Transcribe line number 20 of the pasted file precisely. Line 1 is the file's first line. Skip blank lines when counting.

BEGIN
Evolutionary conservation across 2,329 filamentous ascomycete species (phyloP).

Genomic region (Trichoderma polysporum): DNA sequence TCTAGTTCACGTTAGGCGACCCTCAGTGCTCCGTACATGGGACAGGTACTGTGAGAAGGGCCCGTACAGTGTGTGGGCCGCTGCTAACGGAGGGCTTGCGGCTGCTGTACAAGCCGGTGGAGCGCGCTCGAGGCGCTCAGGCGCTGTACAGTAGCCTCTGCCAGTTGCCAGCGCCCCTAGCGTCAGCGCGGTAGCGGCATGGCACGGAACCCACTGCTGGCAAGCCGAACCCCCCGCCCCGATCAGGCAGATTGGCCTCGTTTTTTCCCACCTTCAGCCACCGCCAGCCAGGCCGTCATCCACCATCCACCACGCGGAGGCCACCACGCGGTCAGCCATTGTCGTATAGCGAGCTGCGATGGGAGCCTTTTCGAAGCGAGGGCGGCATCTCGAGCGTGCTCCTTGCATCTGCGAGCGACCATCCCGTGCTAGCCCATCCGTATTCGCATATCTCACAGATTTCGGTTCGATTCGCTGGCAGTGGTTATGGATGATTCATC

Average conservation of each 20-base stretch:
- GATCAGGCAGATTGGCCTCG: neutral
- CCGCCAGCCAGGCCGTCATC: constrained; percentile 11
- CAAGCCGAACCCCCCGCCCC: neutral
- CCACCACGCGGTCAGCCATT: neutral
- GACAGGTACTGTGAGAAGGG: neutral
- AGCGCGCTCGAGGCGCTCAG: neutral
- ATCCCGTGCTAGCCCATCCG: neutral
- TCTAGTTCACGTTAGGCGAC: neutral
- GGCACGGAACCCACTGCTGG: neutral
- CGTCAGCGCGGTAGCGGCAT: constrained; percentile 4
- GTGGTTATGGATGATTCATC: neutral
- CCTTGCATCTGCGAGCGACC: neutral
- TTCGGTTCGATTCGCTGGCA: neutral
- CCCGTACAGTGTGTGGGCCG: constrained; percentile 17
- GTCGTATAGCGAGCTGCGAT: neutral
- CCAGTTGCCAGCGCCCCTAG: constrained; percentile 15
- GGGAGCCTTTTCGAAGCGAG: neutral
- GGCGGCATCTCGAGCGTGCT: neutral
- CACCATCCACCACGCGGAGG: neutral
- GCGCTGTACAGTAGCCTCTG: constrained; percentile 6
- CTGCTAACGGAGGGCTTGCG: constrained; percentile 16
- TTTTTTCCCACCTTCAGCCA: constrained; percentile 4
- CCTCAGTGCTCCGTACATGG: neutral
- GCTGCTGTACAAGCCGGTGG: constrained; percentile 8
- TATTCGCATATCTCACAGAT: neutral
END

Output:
- GGGAGCCTTTTCGAAGCGAG: neutral